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Treasury writes off £4.3bn in Covid payments lost to fraud

The Treasury expects to recover only £1 of every £4 stolen from the public purse by fraudsters during the pandemic, it has admitted for the first time.

The department has written off £4.3 billion of £5.8 billion that was stolen from its emergency Covid-19 schemes that propped up swathes of the workforce during successive lockdowns, including the furlough scheme, the self-employed income support programme and Eat Out to Help Out.

This means that a maximum of only 26 per cent of money unlawfully taken from the Treasury will be recovered.

The figures, which were contained in documents quietly published on the HMRC website last week, represent the first time Rishi Sunak’s department has put a number on how much it expects its new £100 million 1,265-strong anti-fraud taskforce to get back from Covid-19 scammers. In November Jim Harra, the HMRC chief executive, said the department would struggle to recoup more than half of the money lost.

In a statement accompanying the figures, HMRC said it had been clear “from the beginning” that the furlough and self-employed schemes — which were developed within days as Britain entered lockdown and ordered businesses to shut in March 2020 — would be “targets for fraud”.

While the department spent a total of £81.2 billion on the schemes, it believes £5.8 billion has been stolen by workers and businesses claiming money they were not entitled to. It said it had recovered £500 million of overpayments in the 2020-21 tax year, and expected its taskforce to get back between £800 million and £1 billion more by 2023, a total of £1.5 billion at the most.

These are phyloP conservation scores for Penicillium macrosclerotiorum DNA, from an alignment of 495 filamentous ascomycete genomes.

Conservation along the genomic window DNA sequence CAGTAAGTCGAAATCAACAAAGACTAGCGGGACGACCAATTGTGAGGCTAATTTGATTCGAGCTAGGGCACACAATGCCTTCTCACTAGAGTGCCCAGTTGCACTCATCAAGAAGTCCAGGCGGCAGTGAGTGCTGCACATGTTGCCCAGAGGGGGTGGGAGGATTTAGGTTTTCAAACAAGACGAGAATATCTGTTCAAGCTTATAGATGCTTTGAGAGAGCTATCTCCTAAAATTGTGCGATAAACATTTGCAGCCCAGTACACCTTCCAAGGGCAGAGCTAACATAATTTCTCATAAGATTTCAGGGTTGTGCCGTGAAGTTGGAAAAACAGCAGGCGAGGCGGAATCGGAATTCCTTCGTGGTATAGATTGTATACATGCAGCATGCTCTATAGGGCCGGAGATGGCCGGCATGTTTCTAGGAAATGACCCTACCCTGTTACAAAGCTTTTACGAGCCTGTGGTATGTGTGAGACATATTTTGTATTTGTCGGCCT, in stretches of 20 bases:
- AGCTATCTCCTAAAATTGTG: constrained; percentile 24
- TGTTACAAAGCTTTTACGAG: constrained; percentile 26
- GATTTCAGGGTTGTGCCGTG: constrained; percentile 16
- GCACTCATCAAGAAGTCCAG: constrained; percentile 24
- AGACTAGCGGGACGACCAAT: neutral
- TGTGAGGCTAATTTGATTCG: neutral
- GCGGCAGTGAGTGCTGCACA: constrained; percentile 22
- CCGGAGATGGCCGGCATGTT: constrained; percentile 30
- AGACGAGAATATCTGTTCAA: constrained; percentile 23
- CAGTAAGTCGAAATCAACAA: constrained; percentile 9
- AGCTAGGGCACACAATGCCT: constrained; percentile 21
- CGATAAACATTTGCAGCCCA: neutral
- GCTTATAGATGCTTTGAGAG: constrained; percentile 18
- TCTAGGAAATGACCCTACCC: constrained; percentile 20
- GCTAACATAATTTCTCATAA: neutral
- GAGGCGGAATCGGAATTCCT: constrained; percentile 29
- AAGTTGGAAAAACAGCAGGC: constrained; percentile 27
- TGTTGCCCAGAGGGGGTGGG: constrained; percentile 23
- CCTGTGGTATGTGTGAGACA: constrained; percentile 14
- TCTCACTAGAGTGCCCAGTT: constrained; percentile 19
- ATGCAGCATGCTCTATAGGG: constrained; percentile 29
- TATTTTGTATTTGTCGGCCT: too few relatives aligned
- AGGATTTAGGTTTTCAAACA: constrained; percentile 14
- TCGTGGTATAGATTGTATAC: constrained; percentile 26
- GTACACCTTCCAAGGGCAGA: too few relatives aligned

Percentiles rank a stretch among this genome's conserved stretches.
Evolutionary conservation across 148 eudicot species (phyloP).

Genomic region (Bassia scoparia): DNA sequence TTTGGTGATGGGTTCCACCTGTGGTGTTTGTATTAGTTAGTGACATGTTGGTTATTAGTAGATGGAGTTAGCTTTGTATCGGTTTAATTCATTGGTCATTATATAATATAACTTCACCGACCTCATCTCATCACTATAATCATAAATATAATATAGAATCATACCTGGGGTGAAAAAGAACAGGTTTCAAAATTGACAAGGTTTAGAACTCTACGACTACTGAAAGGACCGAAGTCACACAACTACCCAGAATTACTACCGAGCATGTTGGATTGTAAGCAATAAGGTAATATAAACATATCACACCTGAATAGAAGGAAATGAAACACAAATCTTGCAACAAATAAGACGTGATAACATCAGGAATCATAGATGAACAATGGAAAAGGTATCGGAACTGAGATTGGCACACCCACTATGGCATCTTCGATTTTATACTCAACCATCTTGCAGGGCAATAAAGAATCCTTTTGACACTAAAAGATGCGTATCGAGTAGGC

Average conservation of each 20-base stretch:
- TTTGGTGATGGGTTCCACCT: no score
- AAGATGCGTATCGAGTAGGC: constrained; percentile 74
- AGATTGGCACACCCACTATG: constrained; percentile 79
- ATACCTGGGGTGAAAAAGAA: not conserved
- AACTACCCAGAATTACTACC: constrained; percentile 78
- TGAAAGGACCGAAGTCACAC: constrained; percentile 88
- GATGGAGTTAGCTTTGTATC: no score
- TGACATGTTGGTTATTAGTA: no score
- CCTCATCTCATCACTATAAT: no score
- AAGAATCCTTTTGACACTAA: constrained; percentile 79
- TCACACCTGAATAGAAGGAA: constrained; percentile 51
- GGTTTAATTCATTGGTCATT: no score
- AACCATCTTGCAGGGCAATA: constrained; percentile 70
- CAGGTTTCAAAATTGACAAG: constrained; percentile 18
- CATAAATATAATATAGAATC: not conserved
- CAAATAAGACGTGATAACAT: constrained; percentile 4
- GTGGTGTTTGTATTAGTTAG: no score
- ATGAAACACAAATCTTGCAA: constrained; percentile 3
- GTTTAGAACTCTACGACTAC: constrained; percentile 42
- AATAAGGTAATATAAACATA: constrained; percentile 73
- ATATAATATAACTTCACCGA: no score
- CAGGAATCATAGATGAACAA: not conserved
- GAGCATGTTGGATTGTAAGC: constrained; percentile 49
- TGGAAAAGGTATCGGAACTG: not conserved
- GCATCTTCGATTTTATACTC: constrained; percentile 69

It said 8.7 per cent of furlough payments were made either to fraudsters or by mistake, 8.5 per cent of payments to its Eat Out to Help Out scheme, which was set up to help reopened restaurants in the summer of 2020, and 2.5 per cent of cash handed to freelancers and entrepreneurs as part of its self-employed income support payments.

Tax experts were stunned by the bleak Treasury projections.

Alex Dunnagan, a researcher for TaxWatch, a think tank, said the department urgently needed to invest more than £100 million in the anti-fraud taskforce. He said the Treasury’s admission “implies that criminals will be keeping billions of pounds of public money with no consequence”.

He added: “It is also surprising that HMRC are trumpeting this as a success when no reasonable person could see this as acceptable performance.”

Accountants who helped clients apply to the schemes highlighted that the priority was to pay out to people as quickly as possible.

“HMRC could have either put in place a robust checking process that would have slowed the payment of these support payments to a trickle or allow a straightforward claim process and accept that fraudulent and incorrect claims would run into billions,” Tim Stovold, a partner at the accountancy firm Moore Kingston Smith, said.

“It will be very difficult for HMRC to recover these amounts now. Fraudsters have thoroughly covered their tracks.”

Also in its statement, HMRC said it had prevented more than 100,000 “ineligible or mistaken claims” during the pandemic by putting in place controls in the digital claims process and blocked a further 29,000 claims by carrying out additional pre-payment checks based on risk profiles.

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